And of course there’s the prose (some choice selections highlighted here), which is the worst symptom of the franchise novel industrial complex, which requires authors to turn in manuscripts at a certain length in a short period of time. How do authors get there? Not by spending time figuring out how to adapt a 100-hour game into a 300 page novel so that its narrative feels worthwhile (because that time isn’t given to them!), but by telling readers in excruciating detail how Kassandra swung her legs off of a bed and coaxed food down her dry throat and peeled open her eyes and let a grin rise on her face, or how her belly groans, reminding her of the many hours since she has eaten, and so on. At this point I’m wondering why we don’t hear about how
Kassandra flexes her ass muscles to squeeze the shit from her anus, clenching as it passes like a baby from her body, her sphincter cutting off the turd so it drops with a heavy, wet thud to the shit heap at the bottom of the public toilet, the stench nearly knocking Kassandra from her aching feet, which had traversed all of Greece with nary a minute of rest. She felt lighter after her shit, like Ikaros flying on wing in the scorching hot blazing fiery sun of the just-like-the-movie-300 world of ancient Greece.
I stopped a third of the way through the novel, so for all I know, that sentence is already there. And kudos, if so, because too few authors pause to let their character’s have a nice shit.
But this kind of writing infests the novel: it’s all about needless intensity, about writing sentence upon sentence of unnecessary description of common physical actions that take the place of what could be a greater emphasis on character, emotion, worldbuilding, and otherwise useful storytelling. It’s boring, it’s bad, and it’s not doing any good to anyone. Books like this serve to reemphasize the terrible quality of so many franchise novels, add nothing to the experience of the original, and waste everyone’s time: the author’s, the publisher’s, and most definitely the reader’s.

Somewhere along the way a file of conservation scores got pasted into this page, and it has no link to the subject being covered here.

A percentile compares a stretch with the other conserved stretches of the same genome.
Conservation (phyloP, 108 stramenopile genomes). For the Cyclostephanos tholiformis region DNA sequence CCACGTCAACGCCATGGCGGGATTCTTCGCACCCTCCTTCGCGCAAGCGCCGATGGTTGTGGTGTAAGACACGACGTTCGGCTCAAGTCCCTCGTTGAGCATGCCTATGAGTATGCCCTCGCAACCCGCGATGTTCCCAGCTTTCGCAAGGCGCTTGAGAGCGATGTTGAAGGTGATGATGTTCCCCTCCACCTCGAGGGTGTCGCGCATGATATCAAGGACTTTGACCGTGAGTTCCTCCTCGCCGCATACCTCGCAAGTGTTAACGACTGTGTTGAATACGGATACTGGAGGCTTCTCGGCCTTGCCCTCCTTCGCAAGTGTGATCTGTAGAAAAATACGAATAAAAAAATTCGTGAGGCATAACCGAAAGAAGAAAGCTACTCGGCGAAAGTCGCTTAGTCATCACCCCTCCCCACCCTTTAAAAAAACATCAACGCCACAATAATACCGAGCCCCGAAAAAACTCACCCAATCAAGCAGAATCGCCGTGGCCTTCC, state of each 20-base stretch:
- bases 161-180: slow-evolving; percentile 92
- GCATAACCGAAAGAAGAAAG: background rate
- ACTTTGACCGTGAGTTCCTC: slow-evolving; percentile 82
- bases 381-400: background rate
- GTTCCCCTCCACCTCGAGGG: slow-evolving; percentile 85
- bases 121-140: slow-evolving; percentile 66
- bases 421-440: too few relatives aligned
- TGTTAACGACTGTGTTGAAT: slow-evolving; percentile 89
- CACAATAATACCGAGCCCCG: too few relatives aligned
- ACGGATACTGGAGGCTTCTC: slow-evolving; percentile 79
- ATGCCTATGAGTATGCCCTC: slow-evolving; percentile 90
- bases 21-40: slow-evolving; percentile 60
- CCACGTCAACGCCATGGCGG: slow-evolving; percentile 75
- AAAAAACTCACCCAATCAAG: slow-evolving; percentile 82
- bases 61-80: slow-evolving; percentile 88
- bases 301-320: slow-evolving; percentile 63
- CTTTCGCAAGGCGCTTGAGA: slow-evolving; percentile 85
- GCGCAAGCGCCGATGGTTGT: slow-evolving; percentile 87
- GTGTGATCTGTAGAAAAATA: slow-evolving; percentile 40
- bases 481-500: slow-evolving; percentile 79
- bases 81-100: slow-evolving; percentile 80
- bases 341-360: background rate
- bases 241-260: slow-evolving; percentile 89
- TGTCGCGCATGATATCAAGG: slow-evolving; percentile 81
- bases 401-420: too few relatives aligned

At least the author got paid, and to that I say, good for you! And to the publisher I say, seriously, do better. I know it’s a franchise novel and it’s easy to write them off. But I’d like to imagine we can have a world where Kassandra’s story is just as good, if not better, in a novel as it is in the game. She deserved better. So did I. So did Gordon Doherty.
- Haiku Review: The Captive by Skomantas (Tales from the Baltic 1)by Sean Guynes
Skomantas. The Captive. Translated by Mara Almenas. Tvermė, 1998. Tales from the Baltic 1.
- Genre tags: historical fiction, medieval, Baltic (Lithuania and Latvia), Northern Crusades
A pagan prince—caught
by Teutonic crusaders.
Enslaved in Riga.